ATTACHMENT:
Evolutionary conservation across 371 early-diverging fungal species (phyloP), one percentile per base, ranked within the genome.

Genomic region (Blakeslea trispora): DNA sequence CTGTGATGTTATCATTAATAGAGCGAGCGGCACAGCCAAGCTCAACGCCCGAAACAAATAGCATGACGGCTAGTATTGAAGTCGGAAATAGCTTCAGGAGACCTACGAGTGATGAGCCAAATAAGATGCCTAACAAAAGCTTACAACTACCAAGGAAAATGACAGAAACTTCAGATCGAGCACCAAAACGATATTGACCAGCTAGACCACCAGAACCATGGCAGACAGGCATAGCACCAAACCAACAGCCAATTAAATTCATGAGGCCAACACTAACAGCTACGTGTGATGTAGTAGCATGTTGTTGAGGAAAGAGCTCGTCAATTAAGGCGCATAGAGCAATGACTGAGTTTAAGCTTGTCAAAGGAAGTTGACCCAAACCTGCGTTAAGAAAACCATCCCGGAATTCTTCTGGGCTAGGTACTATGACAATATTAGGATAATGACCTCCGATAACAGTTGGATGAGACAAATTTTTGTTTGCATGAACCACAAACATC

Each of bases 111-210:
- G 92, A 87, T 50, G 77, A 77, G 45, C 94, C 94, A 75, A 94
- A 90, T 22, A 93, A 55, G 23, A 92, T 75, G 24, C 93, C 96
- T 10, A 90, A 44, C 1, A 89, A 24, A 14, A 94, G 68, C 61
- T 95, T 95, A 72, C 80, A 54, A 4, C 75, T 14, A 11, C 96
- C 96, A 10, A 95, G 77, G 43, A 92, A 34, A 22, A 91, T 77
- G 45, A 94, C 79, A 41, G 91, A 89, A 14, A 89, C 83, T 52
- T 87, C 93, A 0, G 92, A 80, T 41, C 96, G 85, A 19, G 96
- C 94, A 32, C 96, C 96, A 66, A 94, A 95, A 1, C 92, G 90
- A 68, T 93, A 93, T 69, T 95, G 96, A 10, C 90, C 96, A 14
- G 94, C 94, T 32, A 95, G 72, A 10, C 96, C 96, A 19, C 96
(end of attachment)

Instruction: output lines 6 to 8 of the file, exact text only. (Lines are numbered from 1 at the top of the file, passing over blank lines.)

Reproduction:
- T 10, A 90, A 44, C 1, A 89, A 24, A 14, A 94, G 68, C 61
- T 95, T 95, A 72, C 80, A 54, A 4, C 75, T 14, A 11, C 96
- C 96, A 10, A 95, G 77, G 43, A 92, A 34, A 22, A 91, T 77